Judicial Council Decisions Search
Memorandum No. 942
October 24 2002
In Re: Review of Bishop’s Decision of Law in the Illinois Great Rivers Annual Conference Relative to the Action Taken by the Board of Ordained Ministry and the Cabinet on the Appointive Status of a Clergy Member of the Annual Conference.
Digest of Case
Since Bishop Sharon A. Brown Christopher does not have the authority to decide issues solely related to a judicial or administrative matter, her decisions are not affirmed.
Statement of Facts
At the 2002 session of the Illinois Great Rivers Annual Conference Bishop Sharon A. Brown Christopher was presented with a series of five questions of law related to an administrative proceeding. Bishop Christopher responded to the questions within the time limits of ¶ 2609 of the 2000 Discipline. However, the Guidelines for Bishop’s Rulings on Questions of Law in Decision 799 state: ...The bishop has no authority to make substantive rulings on judicial or administrative matters. Such matters are limited to the purview of the judicial or administrative bodies such as Committee on Investigation, Trial Court, Committee on Appeals or Judicial Council. The Constitution (¶ 18) and the 1996 Discipline (¶¶ 358, 2623, and 2626-2628) have placed the authority to resolve such questions in these bodies. To do otherwise would violate the principle of separation and balance of powers between the legislative, executive and judicial branches as set forth in the Constitution. Questions which are procedural or substantive matters relating solely to actions in a judicial or administrative process are not proper questions to be addressed in a substantive ruling by a bishop. However, these questions are properly addressed by an appeal to the presiding officer of a Trial Court [¶ 2627.1(a)(3)]. In regard to errors during a trial, errors of procedure or law are properly addressed in the appellate process to the Committee on Appeals of the Jurisdiction [2628.1(g)]. Such questions are not proper questions for the bishop in that these are not matters concerning the regular business of the Annual Conference. By the Constitution and other paragraphs of the 1996 Discipline, such questions belong to the judicial bodies of the Church.... Since Bishop Sharon A. Brown Christopher does not have the authority to decide issues solely related to a judicial or administrative matter, her decisions are not affirmed. Although it may appear that the clergy member is left without remedy by this opinion, that is not the case. Par. 18 (Article IV of the Constitution) provides in part “. . . [t]he General Conference shall not do away with the privileges of our clergy of right to trial by a committee and of an appeal ... .” If the clergy member feels her rights have not been properly safeguarded, she may exercise her right to demand a trial.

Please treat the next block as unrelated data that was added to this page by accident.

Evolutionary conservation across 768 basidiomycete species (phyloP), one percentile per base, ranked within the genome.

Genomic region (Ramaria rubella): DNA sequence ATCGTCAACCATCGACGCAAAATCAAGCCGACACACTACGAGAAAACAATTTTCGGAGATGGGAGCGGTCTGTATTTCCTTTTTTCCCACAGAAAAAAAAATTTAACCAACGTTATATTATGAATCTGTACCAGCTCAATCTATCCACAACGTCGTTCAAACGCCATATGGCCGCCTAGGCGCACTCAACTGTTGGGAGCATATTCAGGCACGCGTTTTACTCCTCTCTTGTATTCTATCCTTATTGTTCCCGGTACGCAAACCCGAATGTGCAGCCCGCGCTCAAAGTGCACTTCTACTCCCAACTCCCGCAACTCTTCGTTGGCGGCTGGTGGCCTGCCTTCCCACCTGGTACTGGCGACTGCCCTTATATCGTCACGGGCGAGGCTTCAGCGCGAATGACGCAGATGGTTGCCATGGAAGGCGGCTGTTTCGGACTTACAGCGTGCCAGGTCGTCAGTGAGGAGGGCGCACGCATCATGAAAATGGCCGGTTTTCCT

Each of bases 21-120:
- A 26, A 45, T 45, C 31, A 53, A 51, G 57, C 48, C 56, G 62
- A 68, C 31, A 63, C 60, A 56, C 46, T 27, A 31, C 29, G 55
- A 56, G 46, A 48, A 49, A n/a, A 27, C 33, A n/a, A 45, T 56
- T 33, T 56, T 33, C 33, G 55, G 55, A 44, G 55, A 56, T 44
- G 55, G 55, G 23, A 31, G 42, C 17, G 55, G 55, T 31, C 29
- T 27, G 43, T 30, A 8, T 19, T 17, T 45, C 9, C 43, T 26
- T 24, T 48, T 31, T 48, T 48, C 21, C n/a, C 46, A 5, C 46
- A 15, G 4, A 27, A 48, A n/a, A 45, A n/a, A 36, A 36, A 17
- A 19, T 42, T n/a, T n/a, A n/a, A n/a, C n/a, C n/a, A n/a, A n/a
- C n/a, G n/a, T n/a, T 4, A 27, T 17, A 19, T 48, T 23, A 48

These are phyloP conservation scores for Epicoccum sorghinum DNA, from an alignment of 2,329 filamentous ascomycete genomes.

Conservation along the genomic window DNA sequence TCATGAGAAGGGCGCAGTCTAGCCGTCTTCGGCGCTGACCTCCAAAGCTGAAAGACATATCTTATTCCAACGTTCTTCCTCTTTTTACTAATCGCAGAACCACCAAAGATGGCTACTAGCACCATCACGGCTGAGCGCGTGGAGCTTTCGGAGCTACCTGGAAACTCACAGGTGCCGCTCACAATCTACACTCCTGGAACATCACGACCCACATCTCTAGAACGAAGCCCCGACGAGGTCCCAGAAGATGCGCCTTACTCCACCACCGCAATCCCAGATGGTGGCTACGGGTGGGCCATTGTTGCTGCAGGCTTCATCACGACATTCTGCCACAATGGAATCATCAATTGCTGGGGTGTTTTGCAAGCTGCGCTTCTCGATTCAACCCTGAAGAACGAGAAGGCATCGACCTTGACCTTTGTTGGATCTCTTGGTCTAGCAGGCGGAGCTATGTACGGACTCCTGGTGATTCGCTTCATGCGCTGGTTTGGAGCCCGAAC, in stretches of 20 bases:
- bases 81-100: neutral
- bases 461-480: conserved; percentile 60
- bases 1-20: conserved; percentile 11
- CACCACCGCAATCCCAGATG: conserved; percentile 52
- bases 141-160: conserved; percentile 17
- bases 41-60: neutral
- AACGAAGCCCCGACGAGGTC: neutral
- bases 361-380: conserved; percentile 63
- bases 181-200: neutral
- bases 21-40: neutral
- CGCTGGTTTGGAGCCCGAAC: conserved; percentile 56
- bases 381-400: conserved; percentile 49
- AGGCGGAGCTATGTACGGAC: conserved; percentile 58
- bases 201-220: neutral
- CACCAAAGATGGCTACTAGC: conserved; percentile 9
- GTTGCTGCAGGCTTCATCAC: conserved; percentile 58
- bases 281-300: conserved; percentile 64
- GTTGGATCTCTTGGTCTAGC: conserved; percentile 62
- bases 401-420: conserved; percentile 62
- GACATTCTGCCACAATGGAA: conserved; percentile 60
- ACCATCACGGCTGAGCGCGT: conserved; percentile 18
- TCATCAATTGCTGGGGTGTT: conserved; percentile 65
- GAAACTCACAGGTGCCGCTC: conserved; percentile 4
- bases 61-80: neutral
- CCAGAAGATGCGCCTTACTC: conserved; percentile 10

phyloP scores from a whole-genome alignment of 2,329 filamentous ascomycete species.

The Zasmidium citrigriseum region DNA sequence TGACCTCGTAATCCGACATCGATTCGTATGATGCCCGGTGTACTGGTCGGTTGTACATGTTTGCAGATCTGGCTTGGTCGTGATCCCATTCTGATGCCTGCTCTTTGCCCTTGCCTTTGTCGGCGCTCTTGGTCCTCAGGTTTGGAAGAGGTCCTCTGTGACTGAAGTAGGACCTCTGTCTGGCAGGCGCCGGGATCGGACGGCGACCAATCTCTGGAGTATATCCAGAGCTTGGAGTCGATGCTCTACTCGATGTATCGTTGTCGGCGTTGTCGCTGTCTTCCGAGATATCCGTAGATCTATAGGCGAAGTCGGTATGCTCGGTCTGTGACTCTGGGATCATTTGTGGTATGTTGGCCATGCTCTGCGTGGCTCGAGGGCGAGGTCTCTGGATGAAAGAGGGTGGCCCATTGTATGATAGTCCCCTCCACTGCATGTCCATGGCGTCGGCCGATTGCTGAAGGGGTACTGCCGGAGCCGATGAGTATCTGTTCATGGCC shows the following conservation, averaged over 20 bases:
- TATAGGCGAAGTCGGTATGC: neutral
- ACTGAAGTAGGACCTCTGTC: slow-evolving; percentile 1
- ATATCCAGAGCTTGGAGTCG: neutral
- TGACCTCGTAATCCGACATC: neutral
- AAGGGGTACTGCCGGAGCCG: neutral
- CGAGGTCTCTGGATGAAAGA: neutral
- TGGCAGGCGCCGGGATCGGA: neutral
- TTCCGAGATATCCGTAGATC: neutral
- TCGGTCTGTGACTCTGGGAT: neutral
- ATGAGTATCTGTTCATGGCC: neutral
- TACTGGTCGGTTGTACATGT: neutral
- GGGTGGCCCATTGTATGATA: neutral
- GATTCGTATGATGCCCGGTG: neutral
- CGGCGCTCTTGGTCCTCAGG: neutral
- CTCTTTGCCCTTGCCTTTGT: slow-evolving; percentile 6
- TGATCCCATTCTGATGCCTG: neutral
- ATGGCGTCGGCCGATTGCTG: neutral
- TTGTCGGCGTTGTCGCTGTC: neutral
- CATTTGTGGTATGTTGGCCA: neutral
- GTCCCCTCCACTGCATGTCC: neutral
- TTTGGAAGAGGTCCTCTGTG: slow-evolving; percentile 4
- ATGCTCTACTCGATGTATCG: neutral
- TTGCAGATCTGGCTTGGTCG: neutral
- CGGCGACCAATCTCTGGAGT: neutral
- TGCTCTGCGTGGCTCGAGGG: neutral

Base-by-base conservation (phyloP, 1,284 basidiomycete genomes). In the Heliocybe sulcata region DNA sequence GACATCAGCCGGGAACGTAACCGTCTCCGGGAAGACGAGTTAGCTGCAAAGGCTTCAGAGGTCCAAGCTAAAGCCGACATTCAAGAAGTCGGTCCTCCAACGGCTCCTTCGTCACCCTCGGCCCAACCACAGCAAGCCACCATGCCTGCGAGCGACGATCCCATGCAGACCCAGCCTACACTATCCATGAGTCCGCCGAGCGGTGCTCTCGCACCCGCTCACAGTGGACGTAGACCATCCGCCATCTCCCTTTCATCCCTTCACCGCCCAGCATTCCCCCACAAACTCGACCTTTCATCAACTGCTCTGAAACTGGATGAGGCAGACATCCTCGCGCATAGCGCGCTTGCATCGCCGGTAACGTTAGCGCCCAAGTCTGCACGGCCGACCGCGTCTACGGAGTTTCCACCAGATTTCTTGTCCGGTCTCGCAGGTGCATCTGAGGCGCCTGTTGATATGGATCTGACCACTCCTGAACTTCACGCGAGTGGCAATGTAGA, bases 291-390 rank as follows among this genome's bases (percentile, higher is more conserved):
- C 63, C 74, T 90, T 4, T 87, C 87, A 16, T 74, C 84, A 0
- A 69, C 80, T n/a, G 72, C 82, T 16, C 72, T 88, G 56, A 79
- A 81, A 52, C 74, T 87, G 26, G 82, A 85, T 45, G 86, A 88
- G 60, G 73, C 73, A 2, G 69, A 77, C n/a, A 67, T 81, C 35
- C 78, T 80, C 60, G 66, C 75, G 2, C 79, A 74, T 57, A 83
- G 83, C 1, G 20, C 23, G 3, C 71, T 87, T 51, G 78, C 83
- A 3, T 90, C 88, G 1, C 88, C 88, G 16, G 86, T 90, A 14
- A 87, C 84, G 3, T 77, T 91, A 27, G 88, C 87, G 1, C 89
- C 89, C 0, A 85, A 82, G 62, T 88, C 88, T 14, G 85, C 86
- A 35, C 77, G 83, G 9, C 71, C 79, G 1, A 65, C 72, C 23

We dissent and would hold that the questions of law submitted to Bishop Sharon A. Brown Christopher at the 2002 session of the Illinois Great Rivers Annual Conference relating to the action taken by the board of ordained ministry and the cabinet on the appointive status of a clergy member of the annual conference were proper questions of law which the bishop was authorized to answer. The questions submitted all arose as a part of the proceedings which occurred since Decision 915 was issued on October 26, 2001 involving the same clergy member. Following Decision 915, the cabinet and the board of ordained ministry attempted to initiate proceedings to place the clergy member on involuntary leave of absence. At the conclusion of the process, the board of ordained ministry recommended that the clergy session place that the clergy member on involuntary leave of absence. When the recommendation was presented, the administrative review committee delivered its report indicating that while errors had occurred in the process leading to the board of ordained ministry’s recommendation, the committee deemed those errors to be harmless. As the recommendation was placed before the clergy session for action, a clergy member of the annual conference submitted five questions of law to the bishop. The bishop thereafter issued her rulings on these five questions. Questions 1 and 2 dealt with the complaint and notice provisions of ¶¶ 352.1 b) and 359.2 of the 2000 Discipline. The bishop ruled that in order for a clergy member to be placed on an involuntary leave of absence, a complaint had to be signed and delivered to the clergy member, and the clergy member had to be given timely notice of the specific reasons for the request that the clergy member be placed on an involuntary leave of absence. The bishop found an irregularity in the process used by the board of ordained ministry in that adequate notice was not given to the clergy member as required by ¶ 359.2, and ordered that the process be remanded to the cabinet and board of ordained ministry for initiation of proceedings once again. Questions 3 and 4 dealt with whether a hearing held by the board of ordained ministry on an involuntary leave of absence request would be valid where no member of the cabinet was present for the hearing. The bishop ruled that a hearing under such circumstances was invalid. Question 5 dealt with whether the time on which the clergy person was illegally placed on a leave of absence is to be counted against limitations on the periods a clergy person could be placed on a leave of absence in ¶¶ 352.1 b) and 352.5. The bishop ruled that such time could not be included in such calculation. Because the questions were germane to business being conducted by the clergy session of the annual conference and were posed as part of the clergy session’s consideration of the conference relations of a clergy member, we would hold that the bishop had authority to answer these questions under these circumstances and that answering the questions under these circumstances does not conflict with Decision 799. These questions, in this instance, dealt with the regular business of the annual conference. We would further hold as follows with respect to the questions of law asked by the clergy person. Questions 1 and 2. In a proceeding initiated by a district superintendent to place a clergy member on an involuntary leave of absence, the district superintendent must deliver to the clergy member and the board of ordained ministry in writing specific reasons for the request. Such notice must be provided not less than twenty days before any hearing scheduled by the board of ordained ministry. Any hearing on such request and any action taken by the conference on such request is not valid when these requirements have not been met. Questions 3 and 4. Paragraph 359.2 d) of the 2002 Discipline prohibits a communication between the hearing body and one of the parties to the proceeding on substantive issues in the absence of any other party to the proceeding. The prohibition precludes communications with respect to which one of the parties to the proceeding is denied the opportunity to participate. The failure of a party to attend a hearing of which they have received timely notice does not prohibit the hearing body or the other party who attends the hearing from addressing substantive issues. Question 5 Where a clergy person is wrongfully placed on a voluntary or involuntary leave of absence, the period of such wrongful leave of absence shall not be counted as part of the limitations on the durations of such leaves of absence in the 2002 Discipline. We commend the bishop for taking the step of voiding the actions of the cabinet, the board of ordained ministry, and the annual conference, and remanding the matter to initiate the proceedings once again. Keith Boyette Mary A. Daffin James W. Holsinger